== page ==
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Re: snapshots: first resort, or last resort?

On Mon, 26 Jun 2006, Linda Walsh wrote:

> mwoehlke wrote:
> > Science Guy wrote:
> > > In, Brian said
> > > "using the latest snapshot should always be the first thing you try
> > > when encountering a problem before reporting it to the list."
> > >
> > > However, the instructions for installing snapshots at
> > > say:
> > > "First, are you sure you want to do this? Snapshots are risky. They
> > > have not been tested. Use them ONLY if there is a feature or bugfix
> > > that you need to try, and you are willing to deal with any problems,
> > > or at the request of a Cygwin developer."
> > >
> > > For a non-expert, such as me, this dichotomy of views is perplexing.
> > > This is made all the more perplexing because there does not seem to
> > > be (I could not find) a user-readable list of bugs that each
> > > snapshot fixes vis-a-vis the latest release.  So how would a user
> > > know whether the "risky" step of installing a snapshot will have any
> > > chance of fixing a particular bug?
> > >
> ---    Excellent point Joe (aka Science Guy!).
> >  If you have a problem, you should try a snapshot. However, you should
> > keep in mind that doing so means trying a potentially unstable setup.
> > Therefore, when trying a snapshot, you should do as little as possible
> > while using that snapshot. If it doesn't fix your problem, it is
> > safest to go back to a stable version. If it does, *then* you have to
> > decide if you want to use a setup that might be unstable (more so than
> > usual), or if you can wait for an official release.
> ----
>    Which begs the question -- why aren't releases done more often?
> Five months between releases seems intensely long compared to, say, the
> linux kernel, which averaged 1 month releases when 2.4 was active, to 2
> month releases, now, with 2.6 and the managed "bug fix" releases that
> happen in between regular releases.
>    It doesn't do _users_ alot of good to check a snapshot.  It does,
> indirectly, in that it may increase code quality, *but*, if they don't
> want to run with an unstable snapshot, they won't see their bugfix for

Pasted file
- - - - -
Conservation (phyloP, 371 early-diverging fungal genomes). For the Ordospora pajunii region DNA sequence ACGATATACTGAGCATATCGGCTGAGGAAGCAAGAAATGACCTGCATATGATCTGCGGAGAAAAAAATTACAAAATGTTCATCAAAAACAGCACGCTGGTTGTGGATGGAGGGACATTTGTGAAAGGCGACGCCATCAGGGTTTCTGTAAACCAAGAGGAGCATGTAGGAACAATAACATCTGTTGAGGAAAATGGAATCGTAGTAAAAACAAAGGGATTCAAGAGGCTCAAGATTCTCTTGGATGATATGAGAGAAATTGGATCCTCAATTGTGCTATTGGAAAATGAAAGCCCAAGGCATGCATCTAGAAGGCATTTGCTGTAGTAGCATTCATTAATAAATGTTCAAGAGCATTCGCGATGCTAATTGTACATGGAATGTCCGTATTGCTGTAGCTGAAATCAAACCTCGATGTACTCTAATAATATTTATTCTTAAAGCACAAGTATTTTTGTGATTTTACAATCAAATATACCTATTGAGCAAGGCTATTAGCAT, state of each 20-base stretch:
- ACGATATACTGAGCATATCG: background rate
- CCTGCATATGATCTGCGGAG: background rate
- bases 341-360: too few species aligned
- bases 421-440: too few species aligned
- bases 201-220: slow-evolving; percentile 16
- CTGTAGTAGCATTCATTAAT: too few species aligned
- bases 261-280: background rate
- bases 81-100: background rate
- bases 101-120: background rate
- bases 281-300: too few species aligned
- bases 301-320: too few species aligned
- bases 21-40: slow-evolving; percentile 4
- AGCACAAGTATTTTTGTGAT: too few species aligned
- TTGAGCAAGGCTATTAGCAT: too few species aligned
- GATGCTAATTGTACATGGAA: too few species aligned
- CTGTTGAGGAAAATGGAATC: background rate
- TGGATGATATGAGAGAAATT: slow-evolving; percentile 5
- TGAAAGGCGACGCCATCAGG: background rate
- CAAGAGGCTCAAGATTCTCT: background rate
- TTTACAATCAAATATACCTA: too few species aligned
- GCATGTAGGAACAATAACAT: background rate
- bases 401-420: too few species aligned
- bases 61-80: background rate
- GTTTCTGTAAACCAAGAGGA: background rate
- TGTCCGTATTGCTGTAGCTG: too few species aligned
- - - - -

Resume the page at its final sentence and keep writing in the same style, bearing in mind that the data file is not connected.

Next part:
> [several?] months.
>    Trying a snapshot fine for testing a particular bugfix, but snapshots
> are no substitute for updating the released product on a regular basis.
> If the cost to do a release is low and number of changes / bugfixes are
> high, it would be good to get the product to a "releasable" point every
> few weeks to a month so users will see their efforts at
> find/isolating/reporting/ trying snapshots, rewarded.  Is there some
> obstacle to more regular releases?
>    If it were me, (and I know it's not, thank-you), I'd feel better
> about getting updated releases into user's hands as soon as reasonable.
> If I fix something, or change something, I wouldn't want to wait 6
> months to release it, (ideally,) so if a change I make introduces an
> untested and unthought-of incompatibility I'm more likely to remember
> the changes that went into the code.  Five-Six months later, on active
> code and the changes might as well have been made by someone else and
> I'm more likely to have to go in "cold" to figure out which change broke
> things for some isolated user test case. If there have been many
> changes, it's all the more difficult to find out which change introduced
> the problem (IMNSHO).
>    I would take advantage of the "Test" release present in setup to give
> people time to check things, then rotate it into the "Current" slot, and
> the older one to "Previous".  I know other people have different working
> styles, but it helps to understand where they are coming from and their
> rationale for doing it the way they do it. Linda

What is the difference between installing a "test release" of Cygwin and
installing a "snapshot" of Cygwin (other than the mechanism by which you
do it)?  How would it help you if the current snapshot were made available
as a "release" today?  It would be as (un)stable as the snapshot it was
packaged from.  The Cygwin developers intentionally do not make snapshots
installable via setup, because of exactly that mindset: "releases are
stable, snapshots aren't".  If you got something via setup, you would feel
you have the right to complain about it if something breaks and demand
that it be fixed.  If you install a snapshot, well, you were warned.
You'd still complain (and we want you to), but you'll probably invest more
effort in tracking down the problem and producing a simple testcase.

FWIW, it's trivial for someone to provide a service that would mirror the
snapshot tarballs off the snapshots page and make them available to setup
as test releases.  It would even be possible, with a little effort, to be
selective and only mirror the snapshots that the developers deem stable
enough to be release candidates (though it would have to be done
manually).  However, anyone providing that service should be prepared to
field complaints and generate proper bug reports.  If done properly, this
kind of service would be invaluable to the Cygwin project.  If done
poorly, it would be a great hindrance.
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